ZOOMER Magazine - - ATTITUDE -

The con­nec­tion be­tween sleep and over­all brain health is un­de­ni­able. In fact, widely pub­lished re­search tells us it’s the gate­way to our en­tire well-be­ing. Sleep is also meant to be restora­tive. A good night’s sleep al­lows you to start each day rested and re­freshed, so you’re the very best ver­sion of you. Poor sleep, on the other hand, makes IT MORE DIF­fi­CULT TO FACE OR EVEN MAKE it through the day. And night­time sleep­less­ness is not un­com­mon, with Sta­tis­tics Canada reporting that up to 35 per cent of women and 25 per cent OF MEN EX­PE­RI­ENCE DIF­fi­CULTY FALL­ING OR stay­ing asleep. The con­se­quences of poor sleep can spill over into the day­time. Be­yond the ob­vi­ous of just feel­ing tired, the like­li­hood of ir­ri­tabil­ity and even de­pres­sion can in­crease with not enough sleep. Poor sleep can also af­fect mem­ory, and make it more DIF­fi­CULT TO CON­CEN­TRATE, MAKE DE­CI­SIONS and fo­cus on tasks, and it can in­crease the risk of ac­ci­den­tal in­juries. More alarm­ingly, lack of sleep can also be as­so­ci­ated with high blood pres­sure, weight gain, di­a­betes and a weaker im­mune sys­tem. In fact, the Na­tional Sleep Foun­da­tion rec­om­mends adults get seven to nine hours of sleep per night. Ac­cord­ing to the Mayo Foun­da­tion for Med­i­cal Ed­u­ca­tion and Re­search, hav­ing a night free of dis­rup­tion is con­sid­ered es­sen­tial to get­ting all the hours of sleep you need. The rea­sons for sleep prob­lems among Cana­di­ans vary greatly; ex­po­sure to caf­feine, bright lights, work stress and elec­tronic de­vices be­fore bed can all af­fect your abil­ity to sleep. Other night­time in­ter­rup­tions such as TEM­PER­A­TURE flUC­TU­A­TIONS OR THE NEED TO visit the bath­room are at the top of the list of sleep dis­rup­tors. In fact, ac­cord­ing to the Cana­dian Con­ti­nence Foun­da­tion, more than 3.3 mil­lion Cana­di­ans have some de­gree of blad­der leak­age, which is known to dis­turb sleep.


In a re­cent sur­vey, CARP mem­bers with blad­der leak­age de­scribed the ways in which their con­di­tion in­ter­fered with their sleep. Al­though many re­spon­dents de­scribed their con­di­tion as “not that se­ri­ous,” there were re­cur­ring com­plaints of not sleep­ing com­fort­ably due to wet sheets or the fear an ac­ci­dent would hap­pen near their part­ners. Re­spon­dents were fre­quently wo­ken up with the sud­den urge to go the bath­room, and if they weren’t wear­ing pro­tec­tion, they of­ten ex­pe­ri­enced leaks be­fore get­ting to the toi­let, re­sult­ing in hav­ing to change their sheets or cloth­ing in the mid­dle of the night. As a re­sult of dis­rupted sleep caused by blad­der leak­age, the re­spon­dents shared a com­mon state of feel­ing fre­quently tired, un­mo­ti­vated and lack­ing en­ergy. No mat­ter your rea­son for in­ad­e­quate sleep, there are many ex­pertre-com­mended strate­gies that can im­prove your sleep qual­ity and over­all health and well-be­ing.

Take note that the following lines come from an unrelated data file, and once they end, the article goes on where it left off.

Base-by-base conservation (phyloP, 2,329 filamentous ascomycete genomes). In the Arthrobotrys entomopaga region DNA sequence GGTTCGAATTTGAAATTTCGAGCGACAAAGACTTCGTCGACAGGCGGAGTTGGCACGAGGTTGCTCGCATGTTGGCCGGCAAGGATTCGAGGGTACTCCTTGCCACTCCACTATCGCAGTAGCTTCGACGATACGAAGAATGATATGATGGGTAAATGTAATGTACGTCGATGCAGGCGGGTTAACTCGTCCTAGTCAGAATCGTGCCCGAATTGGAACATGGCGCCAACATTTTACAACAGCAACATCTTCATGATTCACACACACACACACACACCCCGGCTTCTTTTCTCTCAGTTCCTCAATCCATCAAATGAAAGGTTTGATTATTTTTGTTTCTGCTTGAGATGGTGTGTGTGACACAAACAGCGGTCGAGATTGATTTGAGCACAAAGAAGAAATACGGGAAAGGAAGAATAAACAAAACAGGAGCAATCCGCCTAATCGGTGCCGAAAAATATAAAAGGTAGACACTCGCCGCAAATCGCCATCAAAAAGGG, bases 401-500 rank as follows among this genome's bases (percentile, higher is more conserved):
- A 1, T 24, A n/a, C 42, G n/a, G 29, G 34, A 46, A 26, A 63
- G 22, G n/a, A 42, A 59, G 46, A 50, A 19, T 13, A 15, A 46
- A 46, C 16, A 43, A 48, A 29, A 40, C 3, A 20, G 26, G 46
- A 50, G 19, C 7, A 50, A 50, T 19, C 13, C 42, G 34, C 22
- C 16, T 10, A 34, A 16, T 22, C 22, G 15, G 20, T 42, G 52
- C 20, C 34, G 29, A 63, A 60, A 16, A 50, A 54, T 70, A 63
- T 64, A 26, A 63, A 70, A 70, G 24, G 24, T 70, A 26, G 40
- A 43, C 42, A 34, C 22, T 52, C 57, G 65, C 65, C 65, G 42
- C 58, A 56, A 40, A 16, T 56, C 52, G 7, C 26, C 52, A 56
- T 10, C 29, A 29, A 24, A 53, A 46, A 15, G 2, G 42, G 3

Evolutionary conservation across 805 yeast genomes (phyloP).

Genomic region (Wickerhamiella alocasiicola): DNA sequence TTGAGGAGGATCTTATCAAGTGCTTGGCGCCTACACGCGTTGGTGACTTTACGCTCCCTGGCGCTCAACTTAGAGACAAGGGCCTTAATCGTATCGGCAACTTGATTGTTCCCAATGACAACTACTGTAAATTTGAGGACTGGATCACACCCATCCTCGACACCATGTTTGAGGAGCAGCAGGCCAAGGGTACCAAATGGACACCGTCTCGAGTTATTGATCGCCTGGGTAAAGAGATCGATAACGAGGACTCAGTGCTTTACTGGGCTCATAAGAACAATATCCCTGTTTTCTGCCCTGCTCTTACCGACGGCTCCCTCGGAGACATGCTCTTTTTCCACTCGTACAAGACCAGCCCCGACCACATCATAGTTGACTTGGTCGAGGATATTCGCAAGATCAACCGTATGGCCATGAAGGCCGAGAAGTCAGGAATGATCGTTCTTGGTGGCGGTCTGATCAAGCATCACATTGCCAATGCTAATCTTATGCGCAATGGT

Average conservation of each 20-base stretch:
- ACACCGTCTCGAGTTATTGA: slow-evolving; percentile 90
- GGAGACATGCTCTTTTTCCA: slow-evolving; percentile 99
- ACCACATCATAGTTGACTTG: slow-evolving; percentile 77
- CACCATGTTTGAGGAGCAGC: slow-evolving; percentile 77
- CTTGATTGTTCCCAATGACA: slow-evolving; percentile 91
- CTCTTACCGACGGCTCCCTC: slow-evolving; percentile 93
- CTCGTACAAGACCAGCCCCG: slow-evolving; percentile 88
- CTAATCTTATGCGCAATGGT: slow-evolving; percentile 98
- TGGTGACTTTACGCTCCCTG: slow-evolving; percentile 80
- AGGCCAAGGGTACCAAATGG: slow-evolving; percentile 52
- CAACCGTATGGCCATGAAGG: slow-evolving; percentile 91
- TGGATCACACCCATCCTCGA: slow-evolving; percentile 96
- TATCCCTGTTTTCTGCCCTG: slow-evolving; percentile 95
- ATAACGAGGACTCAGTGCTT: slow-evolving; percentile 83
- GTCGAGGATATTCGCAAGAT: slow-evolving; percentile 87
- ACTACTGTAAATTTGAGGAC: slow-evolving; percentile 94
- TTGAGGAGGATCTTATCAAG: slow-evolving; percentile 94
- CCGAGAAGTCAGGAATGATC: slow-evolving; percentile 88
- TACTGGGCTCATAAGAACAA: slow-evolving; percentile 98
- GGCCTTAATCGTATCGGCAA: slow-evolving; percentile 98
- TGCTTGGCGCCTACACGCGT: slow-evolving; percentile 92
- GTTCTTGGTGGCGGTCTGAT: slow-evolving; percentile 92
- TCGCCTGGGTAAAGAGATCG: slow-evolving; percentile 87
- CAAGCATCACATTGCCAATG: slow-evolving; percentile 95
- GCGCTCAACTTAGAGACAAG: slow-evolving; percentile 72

• Es­tab­lish a re­lax­ing bed­time rou­tine, such as read­ing a book or tak­ing a bath • Fol­low a con­sis­tent sleep sched­ule – set your alarm for the same time ev­ery morn­ing and try to sleep around the same time ev­ery even­ing • Choose pil­lows and a mat­tress that feel com­fort­able to you • Make sure your room is dark and the tem­per­a­ture is cool (ide­ally be­tween 60 - 76°F / 15 - 20°C) • Avoid bright light and elec­tronic gad­gets be­fore bed­time • Limit liq­uid con­sump­tion – es­pe­cially caf­feinated and al­co­holic bev­er­ages – as they can ir­ri­tate the blad­der • Don’t eat a large meal right be­fore bed If you do have blad­der leak­age, a dis­creet prod­uct of­fer­ing su­pe­rior pro­tec­tion may ease your mind and al­low you to sleep more soundly. You can max­i­mize your com­fort and peace of mind with a blad­der leak­age prod­uct like De­pend ® Night De­fense ® for Women ($19.99), a light­weight, heavy-pro­tec­tion un­der­wear with more cov­er­age area that is de­signed SPECIF­I­CALLY FOR NIGHT­TIME USE. The snug, com­fort­able and su­per­ab­sorbent core pro­tects against leaks and odours so you can sleep soundly through­out the night in any po­si­tion. An­other ef­fec­tive op­tion is the Poise ®

Overnight Pads ($19.99) for women who ex­pe­ri­ence light blad­der leak­age. Its unique shape is de­signed with a 75% wider back, pro­vid­ing more cov­er­age to help pro­tect you from leaks while ly­ing down. For men, De­pend ® Real-Fit ® Briefs

($19.99) are an ex­cel­lent op­tion. They have an ad­vanced ab­sorbent de­sign that quickly wicks away liq­uid and turns it into gel, help­ing pre­vent leaks and lock­ing in odours. Their pre­mium cot­ton-like, breath­able fab­ric stretches to move with you, of­fer­ing a close-to-body, more se­cure UN­DER­WEAR-LIKE fiT, SO YOU CAN FEEL com­fort­able and pro­tected at all times. Us­ing prod­ucts that are uniquely de­signed for night­time blad­der leak­age PRO­TEC­TION CAN HAVE ADDITIONAL BEN­E­fiTS be­yond im­prov­ing sleep qual­ity. For ex­am­ple, if blad­der leak­age has caused you to cur­tail ac­tiv­i­ties you en­joy, such as stay­ing away overnight at friends’ or rel­a­tives’ homes, shar­ing a va­ca­tion rental with friends or stay­ing in a place with only one bath­room, a dis­creet overnight prod­uct can give you the CON­fi­DENCE YOU NEED TO TAKE YOUR LIFE (and your sleep) back. By re­duc­ing night­time in­ter­rup­tions and im­prov­ing the qual­ity of your sleep – and your wak­ing hours – you’re im­prov­ing your over­all well-be­ing.

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